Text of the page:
Any exceptions requested to this policy must be made in advance with the instructor.
Late work will receive no credit.
Make advance arrangements with the instructor for any requested exceptions.
Except for the final project, all assignments may be resubmitted after rework of indicated portions. Resubmitted assignments will receive a maximum credit of 90%
Assignments are available at the beginning of the course, but the instructor reserves the right to clarify, modify, or replace them in advance of their being worked.
Resubmission Policy
Any assignment which was properly attempted and handed in on time may be resubmitted.
Resubmitted assignments must be submitted by the due date of the final exam (last Friday of the course).
Resubmitted assignments may earn up to a score of 90%.
Sample Solutions
Sample solutions for each exercise will be made available after the due date for the assignment has passed.
Sample solutions may be used as examples to draw from for future submissions.
Evaluation & Scoring
Course grades will be based on the homework exercises, quiz, participation, and the final project and presentation, weighted as follows:
  • 25% Exam & Quiz: The final exam counts like two quizzes
  • 50% Assignments
  • 15% Final Project
  • 10% Participation: Attendance (face-to-face classes), discussion group participation (online classes)
Grading scale is as follows, to conform to the University College standard:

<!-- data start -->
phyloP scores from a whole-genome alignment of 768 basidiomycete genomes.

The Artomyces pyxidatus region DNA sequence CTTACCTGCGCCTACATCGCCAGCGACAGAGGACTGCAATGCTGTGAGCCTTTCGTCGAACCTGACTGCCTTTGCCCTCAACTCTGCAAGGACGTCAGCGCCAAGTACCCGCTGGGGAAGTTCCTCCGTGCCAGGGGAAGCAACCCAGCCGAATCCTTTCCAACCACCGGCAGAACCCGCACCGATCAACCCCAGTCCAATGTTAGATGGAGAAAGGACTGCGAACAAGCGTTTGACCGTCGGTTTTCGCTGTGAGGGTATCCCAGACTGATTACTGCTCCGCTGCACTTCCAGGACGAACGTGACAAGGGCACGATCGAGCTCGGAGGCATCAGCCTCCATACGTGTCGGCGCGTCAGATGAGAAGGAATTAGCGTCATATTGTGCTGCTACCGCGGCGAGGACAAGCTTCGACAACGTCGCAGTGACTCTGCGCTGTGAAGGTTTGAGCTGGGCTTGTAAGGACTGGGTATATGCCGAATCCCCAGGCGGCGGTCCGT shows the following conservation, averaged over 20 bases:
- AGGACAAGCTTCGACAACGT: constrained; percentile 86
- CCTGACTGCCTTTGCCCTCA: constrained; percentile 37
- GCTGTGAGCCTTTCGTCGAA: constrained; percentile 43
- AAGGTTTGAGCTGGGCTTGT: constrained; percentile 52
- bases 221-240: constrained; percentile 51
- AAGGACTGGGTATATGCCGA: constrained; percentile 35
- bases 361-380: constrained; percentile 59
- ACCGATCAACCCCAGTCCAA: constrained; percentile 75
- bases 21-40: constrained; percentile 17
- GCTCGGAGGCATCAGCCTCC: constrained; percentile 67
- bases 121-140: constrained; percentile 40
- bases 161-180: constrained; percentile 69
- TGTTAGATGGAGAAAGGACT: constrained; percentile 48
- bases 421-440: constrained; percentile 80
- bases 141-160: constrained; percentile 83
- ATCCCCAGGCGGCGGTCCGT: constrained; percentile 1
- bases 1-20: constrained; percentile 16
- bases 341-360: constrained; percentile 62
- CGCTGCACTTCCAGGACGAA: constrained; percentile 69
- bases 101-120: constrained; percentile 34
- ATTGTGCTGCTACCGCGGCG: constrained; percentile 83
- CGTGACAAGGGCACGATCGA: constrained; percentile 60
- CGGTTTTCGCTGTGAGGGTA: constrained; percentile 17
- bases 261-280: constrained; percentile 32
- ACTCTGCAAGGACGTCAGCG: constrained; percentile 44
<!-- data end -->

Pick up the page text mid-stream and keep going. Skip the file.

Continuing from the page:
• 94-100%: A
  • 90-93%: A-
  • 87-89%: B+
  • 83-86%: B
  • 80-82%: B-
  • 00-79%: C or below
Academic Integrity

University College enforces the University of Denver's Honor Code and the procedures put forth by the Office of Citizenship and Community Standards. Academic dishonesty (including but not limited to plagiarism, cheating, and falsification of data and research) is in violation of the Code and can result in a failing grade and/or expulsion from the University.

The University of Denver defines plagiarism as the presentation of another person's idea or product as the student's own. Plagiarism includes but is not limited to the following:

  • Copying word-for-word all or part of another's written work
  • Using phrases, charts, figures, illustrations, graphics, codes, music, mathematical and scientific solutions without citing the source
  • Paraphrasing ideas, conclusions or research without citing the source
  • Using all or part of a literary plot, poem, film, musical score, Internet website or other artistic product without attributing the work to its creator